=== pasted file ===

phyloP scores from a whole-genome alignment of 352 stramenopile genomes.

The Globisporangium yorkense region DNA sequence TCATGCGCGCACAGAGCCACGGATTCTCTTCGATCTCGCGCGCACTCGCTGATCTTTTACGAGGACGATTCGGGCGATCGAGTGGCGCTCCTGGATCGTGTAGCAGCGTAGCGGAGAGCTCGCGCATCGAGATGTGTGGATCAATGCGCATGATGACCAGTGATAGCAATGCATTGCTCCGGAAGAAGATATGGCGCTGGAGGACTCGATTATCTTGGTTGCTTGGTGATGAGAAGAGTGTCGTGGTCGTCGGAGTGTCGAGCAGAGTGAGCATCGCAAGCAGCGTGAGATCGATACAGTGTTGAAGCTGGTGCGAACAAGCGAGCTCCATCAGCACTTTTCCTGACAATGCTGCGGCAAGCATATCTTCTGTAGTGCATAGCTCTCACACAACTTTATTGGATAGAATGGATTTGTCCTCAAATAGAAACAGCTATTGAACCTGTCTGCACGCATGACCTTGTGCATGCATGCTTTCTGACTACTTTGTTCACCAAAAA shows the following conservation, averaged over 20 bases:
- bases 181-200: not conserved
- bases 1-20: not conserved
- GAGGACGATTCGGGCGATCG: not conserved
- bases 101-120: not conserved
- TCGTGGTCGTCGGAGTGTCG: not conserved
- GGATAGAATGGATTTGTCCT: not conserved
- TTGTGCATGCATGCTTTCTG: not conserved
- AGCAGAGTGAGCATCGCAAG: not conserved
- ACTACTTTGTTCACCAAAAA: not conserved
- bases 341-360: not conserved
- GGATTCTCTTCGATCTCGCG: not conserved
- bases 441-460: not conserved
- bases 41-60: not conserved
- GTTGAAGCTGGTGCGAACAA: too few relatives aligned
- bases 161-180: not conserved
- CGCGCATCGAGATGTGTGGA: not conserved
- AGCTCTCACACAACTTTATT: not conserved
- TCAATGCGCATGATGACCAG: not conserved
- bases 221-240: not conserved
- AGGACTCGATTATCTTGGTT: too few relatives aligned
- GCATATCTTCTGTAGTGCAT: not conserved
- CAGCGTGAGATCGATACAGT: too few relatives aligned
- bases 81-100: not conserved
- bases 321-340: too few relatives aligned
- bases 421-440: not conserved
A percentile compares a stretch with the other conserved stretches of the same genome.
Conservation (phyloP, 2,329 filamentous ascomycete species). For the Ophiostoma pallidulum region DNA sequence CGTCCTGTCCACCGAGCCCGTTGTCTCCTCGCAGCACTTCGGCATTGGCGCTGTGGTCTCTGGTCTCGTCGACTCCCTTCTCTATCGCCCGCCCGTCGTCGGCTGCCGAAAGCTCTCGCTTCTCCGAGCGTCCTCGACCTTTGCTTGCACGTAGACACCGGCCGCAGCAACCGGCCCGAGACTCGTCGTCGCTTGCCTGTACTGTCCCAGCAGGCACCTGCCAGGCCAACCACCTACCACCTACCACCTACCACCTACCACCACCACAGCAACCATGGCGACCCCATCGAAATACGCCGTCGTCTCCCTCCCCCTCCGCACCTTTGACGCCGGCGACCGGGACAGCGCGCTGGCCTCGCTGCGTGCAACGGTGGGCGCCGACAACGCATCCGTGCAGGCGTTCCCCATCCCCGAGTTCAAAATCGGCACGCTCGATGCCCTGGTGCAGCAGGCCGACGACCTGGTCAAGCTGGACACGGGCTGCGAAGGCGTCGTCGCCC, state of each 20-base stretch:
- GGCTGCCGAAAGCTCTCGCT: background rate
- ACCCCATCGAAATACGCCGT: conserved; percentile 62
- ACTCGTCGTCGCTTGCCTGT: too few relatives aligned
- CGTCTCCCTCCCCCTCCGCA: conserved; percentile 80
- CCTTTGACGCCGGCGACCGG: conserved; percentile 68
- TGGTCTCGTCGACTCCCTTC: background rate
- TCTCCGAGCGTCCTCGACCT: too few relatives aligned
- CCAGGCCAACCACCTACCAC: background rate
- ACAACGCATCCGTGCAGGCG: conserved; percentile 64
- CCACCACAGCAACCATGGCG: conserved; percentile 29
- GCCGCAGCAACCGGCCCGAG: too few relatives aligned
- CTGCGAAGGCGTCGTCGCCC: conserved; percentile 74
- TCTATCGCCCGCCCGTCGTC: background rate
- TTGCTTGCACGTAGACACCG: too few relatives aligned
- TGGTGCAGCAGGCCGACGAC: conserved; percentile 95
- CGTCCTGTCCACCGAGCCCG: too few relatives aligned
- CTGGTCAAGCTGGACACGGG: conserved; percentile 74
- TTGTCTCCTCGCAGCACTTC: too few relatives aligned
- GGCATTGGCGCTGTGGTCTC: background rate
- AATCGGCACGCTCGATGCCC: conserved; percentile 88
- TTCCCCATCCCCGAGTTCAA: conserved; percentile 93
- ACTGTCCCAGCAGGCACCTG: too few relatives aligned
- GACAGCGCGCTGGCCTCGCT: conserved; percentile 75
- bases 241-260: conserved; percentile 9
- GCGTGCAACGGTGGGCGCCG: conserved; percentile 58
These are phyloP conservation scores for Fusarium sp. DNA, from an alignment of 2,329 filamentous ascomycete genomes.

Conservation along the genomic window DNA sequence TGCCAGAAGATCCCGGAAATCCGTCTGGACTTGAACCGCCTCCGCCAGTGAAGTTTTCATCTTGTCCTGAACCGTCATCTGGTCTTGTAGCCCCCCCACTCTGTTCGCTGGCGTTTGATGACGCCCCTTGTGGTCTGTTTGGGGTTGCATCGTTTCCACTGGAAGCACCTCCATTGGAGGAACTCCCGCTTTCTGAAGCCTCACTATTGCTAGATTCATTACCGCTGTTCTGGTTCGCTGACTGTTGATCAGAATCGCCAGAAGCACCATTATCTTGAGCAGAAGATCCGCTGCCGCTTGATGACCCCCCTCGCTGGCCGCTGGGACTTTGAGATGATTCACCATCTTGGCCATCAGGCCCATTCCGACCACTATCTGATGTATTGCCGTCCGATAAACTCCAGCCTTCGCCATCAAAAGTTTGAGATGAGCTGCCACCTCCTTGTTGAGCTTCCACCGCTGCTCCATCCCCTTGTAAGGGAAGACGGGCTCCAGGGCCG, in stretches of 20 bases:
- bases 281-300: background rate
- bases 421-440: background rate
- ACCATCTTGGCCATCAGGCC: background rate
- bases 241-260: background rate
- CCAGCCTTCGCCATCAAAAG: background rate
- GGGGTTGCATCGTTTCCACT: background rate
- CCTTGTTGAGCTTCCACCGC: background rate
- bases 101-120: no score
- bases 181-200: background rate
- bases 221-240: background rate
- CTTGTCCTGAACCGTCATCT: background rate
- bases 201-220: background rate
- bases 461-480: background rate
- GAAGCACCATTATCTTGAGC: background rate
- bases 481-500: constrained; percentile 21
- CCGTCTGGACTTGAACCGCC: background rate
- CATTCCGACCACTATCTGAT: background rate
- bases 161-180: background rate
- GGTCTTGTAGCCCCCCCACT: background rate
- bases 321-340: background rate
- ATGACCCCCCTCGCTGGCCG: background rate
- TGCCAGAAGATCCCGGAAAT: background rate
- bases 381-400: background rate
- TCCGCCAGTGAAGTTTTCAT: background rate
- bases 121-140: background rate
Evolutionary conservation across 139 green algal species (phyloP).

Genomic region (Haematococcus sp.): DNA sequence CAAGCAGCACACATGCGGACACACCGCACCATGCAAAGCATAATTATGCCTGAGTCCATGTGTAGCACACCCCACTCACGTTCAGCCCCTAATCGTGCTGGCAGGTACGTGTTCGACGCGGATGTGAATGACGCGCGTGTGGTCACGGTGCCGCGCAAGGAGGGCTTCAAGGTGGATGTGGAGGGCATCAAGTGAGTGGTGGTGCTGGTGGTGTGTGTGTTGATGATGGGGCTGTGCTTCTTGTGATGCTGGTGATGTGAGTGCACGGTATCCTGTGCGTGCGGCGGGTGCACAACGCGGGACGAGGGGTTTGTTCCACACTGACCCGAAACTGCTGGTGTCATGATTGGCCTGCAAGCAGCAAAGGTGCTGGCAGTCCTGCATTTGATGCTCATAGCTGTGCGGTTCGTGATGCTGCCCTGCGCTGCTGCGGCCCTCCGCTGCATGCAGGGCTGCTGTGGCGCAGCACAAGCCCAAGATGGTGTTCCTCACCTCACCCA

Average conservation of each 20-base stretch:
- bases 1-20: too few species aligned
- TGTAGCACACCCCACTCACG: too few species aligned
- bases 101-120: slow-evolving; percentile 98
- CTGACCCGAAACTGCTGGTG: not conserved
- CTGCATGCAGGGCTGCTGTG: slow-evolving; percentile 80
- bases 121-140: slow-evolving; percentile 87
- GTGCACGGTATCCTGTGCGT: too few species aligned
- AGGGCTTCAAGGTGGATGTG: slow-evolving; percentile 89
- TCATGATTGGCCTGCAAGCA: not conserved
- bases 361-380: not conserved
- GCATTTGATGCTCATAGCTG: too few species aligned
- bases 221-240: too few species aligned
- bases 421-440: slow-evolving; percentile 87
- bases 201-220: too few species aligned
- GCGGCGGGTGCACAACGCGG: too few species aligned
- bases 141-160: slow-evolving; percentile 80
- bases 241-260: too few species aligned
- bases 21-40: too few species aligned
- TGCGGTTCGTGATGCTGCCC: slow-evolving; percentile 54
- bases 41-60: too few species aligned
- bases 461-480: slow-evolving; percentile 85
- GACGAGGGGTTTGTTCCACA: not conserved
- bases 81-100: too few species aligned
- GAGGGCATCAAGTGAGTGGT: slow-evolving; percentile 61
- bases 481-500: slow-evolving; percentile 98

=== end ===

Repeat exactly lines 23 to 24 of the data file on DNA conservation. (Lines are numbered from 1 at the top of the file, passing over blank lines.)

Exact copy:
- GCATATCTTCTGTAGTGCAT: not conserved
- CAGCGTGAGATCGATACAGT: too few relatives aligned